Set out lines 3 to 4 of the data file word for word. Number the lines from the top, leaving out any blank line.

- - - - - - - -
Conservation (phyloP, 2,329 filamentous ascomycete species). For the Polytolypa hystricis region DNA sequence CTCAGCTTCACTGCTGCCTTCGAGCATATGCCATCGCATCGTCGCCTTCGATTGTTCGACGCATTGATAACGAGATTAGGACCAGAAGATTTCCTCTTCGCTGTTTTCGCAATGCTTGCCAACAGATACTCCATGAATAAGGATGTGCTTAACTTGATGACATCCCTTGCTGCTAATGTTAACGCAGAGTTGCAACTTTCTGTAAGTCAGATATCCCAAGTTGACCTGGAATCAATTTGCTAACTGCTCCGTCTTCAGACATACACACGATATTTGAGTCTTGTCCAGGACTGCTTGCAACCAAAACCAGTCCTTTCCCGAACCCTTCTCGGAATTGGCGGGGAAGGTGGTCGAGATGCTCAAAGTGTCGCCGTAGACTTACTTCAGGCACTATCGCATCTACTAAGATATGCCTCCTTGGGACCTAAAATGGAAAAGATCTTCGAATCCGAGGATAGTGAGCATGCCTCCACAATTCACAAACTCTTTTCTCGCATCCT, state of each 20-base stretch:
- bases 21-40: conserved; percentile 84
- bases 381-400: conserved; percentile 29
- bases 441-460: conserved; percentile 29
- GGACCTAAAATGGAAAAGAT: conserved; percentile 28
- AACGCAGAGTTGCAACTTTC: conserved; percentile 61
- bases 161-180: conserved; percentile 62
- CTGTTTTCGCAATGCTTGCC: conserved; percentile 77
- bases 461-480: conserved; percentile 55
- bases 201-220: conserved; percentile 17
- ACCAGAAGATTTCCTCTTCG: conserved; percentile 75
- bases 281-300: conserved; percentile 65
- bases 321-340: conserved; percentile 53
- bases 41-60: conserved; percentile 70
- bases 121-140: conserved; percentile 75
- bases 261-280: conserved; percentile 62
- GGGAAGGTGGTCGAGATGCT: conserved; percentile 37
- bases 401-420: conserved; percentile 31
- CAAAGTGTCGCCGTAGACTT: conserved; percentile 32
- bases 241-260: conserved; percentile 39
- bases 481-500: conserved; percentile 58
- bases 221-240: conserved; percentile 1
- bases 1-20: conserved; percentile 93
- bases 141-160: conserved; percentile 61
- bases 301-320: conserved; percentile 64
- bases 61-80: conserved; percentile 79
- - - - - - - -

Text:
- bases 381-400: conserved; percentile 29
- bases 441-460: conserved; percentile 29